Style Court

Textiles, Art History, Gardens, and a Little Mental Traveling with Courtney Barnes 2006-2016


Bloomsbury Work

[Image © Charleston Trust; photograph by Penelope Fewster
Shown above, Clive Bell's library at Charleston.]

Just another quick nod to Bloomsbury artist Duncan Grant prompted by his recognition in the Tate's new exhibition, Picasso & Modern British Art.  Take a closer look at the shelves; according to the Charleston Trust, Grant decorated them in the 1920s. And that iconic 1930s Bloomsbury printed linen on the Venetian chair, Grapes, is also attributed to Grant. (BTW, the upholstery fabric can be found today in Charleston's gift shop. More on past Bloomsbury textile revivals here.) The chair shown above is one of a set of six.

[Image © Charleston Trust; photograph by Penelope Fewster. Shown above, cook books belonging to Charleston's housekeeper Grace Higgens with Quentin Bell's teapot in front.]

If you find yourself in the UK this spring or summer and want to become immersed for a day in the Bloomsbury experience, Charleston offers an array of creative workshops. For example, ceramicist Irena Sibrijns will lead participants in decorating a large unfired bowl using techniques such as sgraffito, dipping and painting on ceramics with slipware, and slip trailing. There are two dates for this full-day workshop: Monday, July 2 or Tuesday, July 3. Details here.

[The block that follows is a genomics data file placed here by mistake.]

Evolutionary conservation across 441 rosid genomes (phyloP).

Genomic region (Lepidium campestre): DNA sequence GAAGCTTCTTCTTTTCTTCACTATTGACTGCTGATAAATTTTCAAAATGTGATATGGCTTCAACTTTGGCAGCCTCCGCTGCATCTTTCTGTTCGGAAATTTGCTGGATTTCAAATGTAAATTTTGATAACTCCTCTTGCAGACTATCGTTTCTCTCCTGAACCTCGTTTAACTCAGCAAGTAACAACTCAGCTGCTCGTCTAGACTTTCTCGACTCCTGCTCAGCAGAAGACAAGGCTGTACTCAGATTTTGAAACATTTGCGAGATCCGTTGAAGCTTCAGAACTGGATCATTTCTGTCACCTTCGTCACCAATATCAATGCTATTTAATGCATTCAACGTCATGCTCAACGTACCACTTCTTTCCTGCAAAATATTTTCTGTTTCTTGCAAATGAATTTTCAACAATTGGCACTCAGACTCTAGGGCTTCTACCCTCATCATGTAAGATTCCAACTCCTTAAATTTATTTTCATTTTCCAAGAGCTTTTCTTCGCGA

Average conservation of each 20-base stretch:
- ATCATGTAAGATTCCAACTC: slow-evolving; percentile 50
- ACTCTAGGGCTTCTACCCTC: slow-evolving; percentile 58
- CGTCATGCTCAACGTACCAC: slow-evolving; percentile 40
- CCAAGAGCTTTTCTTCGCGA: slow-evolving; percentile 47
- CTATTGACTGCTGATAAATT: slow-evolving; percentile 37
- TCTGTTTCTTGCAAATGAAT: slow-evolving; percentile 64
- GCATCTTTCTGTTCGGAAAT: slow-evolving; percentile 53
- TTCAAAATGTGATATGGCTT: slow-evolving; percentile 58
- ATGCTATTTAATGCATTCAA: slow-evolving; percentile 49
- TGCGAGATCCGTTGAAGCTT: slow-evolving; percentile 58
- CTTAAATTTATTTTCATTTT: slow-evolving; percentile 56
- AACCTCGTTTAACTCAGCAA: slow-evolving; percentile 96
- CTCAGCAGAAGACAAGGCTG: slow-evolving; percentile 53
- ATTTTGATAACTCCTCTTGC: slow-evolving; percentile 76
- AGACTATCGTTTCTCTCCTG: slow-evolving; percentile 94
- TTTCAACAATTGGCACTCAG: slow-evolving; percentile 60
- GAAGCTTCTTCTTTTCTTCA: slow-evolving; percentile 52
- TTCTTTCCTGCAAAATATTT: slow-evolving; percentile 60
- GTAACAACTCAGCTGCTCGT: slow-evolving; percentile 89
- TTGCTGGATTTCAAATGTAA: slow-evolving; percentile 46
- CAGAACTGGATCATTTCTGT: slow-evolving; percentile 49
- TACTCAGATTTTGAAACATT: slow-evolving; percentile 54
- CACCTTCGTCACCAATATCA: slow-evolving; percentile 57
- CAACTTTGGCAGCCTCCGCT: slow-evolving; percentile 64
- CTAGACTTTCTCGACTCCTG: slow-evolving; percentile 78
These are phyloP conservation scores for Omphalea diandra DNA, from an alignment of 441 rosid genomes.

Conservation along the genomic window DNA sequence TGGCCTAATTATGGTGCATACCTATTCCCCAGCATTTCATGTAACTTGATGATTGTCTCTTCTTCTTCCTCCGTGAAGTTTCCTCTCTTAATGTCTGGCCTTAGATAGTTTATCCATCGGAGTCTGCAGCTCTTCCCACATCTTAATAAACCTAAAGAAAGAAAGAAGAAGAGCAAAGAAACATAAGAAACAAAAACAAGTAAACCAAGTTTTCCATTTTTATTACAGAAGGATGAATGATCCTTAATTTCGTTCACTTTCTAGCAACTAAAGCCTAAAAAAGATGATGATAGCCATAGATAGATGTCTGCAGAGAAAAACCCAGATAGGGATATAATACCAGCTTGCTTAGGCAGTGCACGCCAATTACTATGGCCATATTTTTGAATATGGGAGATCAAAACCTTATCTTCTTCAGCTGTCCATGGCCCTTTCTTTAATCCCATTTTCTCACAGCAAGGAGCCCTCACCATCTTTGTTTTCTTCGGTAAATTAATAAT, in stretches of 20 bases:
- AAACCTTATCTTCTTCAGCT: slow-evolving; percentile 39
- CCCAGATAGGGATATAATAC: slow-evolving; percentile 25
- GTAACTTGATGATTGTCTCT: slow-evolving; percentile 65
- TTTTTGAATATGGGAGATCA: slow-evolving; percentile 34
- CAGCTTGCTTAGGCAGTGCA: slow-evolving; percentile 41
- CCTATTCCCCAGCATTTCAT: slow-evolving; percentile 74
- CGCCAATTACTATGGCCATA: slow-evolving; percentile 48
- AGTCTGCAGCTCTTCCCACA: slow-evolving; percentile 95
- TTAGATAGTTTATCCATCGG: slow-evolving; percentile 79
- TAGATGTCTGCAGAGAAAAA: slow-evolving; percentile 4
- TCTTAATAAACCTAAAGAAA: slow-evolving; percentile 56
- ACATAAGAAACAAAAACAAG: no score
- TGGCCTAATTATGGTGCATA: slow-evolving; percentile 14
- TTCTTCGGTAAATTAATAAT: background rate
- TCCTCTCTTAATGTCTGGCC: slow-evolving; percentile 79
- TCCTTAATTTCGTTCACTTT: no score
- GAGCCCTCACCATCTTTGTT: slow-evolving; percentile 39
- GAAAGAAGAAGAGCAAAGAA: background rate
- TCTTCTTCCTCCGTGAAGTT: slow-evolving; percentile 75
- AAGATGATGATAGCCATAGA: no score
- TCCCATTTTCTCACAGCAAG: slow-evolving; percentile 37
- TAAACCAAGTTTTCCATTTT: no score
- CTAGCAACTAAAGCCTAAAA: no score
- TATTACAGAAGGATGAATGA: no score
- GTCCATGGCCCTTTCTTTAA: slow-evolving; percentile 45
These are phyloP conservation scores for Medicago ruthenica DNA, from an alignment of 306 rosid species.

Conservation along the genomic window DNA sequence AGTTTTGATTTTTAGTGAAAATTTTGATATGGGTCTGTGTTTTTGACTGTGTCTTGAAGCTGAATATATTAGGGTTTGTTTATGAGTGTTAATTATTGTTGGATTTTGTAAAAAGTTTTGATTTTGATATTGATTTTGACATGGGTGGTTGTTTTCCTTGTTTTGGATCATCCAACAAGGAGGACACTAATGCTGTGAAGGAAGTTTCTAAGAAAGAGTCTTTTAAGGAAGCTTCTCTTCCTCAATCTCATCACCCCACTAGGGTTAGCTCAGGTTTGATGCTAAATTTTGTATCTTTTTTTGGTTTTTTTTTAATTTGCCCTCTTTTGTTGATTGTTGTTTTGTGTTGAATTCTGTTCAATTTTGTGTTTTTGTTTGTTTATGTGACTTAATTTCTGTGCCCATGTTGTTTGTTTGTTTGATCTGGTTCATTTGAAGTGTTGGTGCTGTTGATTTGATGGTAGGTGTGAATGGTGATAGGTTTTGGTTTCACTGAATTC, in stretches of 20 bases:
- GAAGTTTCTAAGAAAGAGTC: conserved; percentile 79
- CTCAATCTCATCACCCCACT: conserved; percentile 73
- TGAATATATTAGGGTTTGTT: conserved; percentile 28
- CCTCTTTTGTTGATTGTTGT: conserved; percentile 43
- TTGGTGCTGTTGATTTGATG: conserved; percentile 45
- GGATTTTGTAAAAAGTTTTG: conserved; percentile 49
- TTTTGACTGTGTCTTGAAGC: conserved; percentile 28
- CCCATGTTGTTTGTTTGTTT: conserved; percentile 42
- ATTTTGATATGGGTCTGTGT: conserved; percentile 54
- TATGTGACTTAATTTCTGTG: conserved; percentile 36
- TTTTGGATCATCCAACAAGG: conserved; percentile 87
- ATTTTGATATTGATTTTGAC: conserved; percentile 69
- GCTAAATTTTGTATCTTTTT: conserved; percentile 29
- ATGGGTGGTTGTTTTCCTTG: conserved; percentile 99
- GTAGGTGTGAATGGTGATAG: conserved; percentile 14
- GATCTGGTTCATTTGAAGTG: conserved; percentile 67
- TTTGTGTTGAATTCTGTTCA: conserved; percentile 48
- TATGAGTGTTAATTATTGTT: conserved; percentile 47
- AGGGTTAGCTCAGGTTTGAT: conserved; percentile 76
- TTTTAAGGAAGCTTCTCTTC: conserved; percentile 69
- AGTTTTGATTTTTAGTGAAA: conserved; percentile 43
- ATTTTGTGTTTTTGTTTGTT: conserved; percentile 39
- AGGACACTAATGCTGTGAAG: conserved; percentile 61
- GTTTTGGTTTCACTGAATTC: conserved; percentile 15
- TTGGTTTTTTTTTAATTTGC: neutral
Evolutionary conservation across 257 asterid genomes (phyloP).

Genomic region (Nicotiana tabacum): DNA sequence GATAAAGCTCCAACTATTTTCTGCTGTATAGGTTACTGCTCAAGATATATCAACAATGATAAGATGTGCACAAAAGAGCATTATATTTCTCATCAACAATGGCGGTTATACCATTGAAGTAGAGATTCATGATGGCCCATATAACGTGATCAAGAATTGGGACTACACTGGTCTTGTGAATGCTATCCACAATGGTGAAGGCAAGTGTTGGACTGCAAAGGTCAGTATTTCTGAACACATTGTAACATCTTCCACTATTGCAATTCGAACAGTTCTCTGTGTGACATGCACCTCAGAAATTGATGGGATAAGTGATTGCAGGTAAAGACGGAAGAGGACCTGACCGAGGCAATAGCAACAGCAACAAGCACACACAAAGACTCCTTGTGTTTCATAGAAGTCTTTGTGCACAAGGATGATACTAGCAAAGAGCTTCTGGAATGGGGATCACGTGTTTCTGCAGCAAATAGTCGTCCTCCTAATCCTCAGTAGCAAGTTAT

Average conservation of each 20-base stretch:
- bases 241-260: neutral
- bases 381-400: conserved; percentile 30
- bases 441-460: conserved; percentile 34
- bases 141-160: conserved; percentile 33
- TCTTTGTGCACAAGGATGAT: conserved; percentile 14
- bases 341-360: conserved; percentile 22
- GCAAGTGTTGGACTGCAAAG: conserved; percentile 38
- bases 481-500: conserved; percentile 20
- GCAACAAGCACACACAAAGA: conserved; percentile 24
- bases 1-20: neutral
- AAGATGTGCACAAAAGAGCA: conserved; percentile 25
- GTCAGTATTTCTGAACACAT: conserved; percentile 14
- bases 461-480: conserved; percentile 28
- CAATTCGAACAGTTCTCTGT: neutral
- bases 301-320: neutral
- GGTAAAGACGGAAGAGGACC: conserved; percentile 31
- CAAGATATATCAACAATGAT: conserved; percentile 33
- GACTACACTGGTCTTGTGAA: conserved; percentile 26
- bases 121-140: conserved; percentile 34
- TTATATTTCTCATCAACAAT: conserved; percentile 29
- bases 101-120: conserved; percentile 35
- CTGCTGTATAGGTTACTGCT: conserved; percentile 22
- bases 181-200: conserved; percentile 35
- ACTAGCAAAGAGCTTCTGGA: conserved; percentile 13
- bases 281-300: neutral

[Tureen, cover and stand of earthenware with painted enamel in various colors. 
Collection of the V & A.]

Above are less rustic but still quintessentially Bloomsbury ceramics designed by Vanessa Bell and made by Arthur J. Wilkinson & Co. Ltd., 1934, England.


Unknown said...

Love the blue and white ceramics.

Hels said...

Everyone loved Duncan Grant :)

Your reference noted that "the influence of Whistler and Bussy can be seen in Grant's portrait of Lytton Strachey of 1909, which focuses on the mood and atmosphere of the subject". Agreed! But I am not so sure about Picasso's influence on Grant. Yet!

Style Court said...

Hi Hels,

One piece you might appreciate -- a painting with strong cubist influence -- is Grant's Interior at Gordon Square here:

and his Omega things show the avant-garde influence. Hope that helps!